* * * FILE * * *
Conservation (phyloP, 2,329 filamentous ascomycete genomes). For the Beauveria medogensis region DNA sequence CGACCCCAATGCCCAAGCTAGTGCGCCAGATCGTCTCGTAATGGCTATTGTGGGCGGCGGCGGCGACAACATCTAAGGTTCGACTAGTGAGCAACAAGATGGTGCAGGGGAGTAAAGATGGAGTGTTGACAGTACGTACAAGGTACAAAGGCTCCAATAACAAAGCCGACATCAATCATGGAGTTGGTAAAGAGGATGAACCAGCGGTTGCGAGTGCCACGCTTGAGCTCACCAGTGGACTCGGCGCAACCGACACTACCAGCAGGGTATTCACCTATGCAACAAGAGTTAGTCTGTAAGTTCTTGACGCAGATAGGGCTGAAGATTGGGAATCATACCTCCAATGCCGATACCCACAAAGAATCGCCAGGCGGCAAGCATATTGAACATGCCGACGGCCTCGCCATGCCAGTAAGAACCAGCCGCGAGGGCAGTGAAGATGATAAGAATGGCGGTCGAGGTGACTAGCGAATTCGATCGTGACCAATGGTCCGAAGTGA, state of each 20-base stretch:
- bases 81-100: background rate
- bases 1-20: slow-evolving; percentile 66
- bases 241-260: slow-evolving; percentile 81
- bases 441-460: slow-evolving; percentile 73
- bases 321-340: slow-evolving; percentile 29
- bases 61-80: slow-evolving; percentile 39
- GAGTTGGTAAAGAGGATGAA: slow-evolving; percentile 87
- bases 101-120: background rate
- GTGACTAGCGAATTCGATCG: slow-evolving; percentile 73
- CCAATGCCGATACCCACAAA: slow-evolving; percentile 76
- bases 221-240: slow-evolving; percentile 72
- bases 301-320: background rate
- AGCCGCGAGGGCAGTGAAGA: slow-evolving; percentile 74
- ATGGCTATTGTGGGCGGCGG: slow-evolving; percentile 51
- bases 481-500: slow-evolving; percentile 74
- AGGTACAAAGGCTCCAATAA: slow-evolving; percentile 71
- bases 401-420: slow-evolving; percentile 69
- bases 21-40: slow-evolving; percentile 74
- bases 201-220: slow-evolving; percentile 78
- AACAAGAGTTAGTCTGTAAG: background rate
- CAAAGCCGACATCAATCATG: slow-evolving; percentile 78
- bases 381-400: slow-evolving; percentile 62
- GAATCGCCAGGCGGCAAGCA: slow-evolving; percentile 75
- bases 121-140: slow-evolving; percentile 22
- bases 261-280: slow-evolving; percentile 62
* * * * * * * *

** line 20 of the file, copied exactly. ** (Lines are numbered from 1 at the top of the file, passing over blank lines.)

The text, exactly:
- bases 201-220: slow-evolving; percentile 78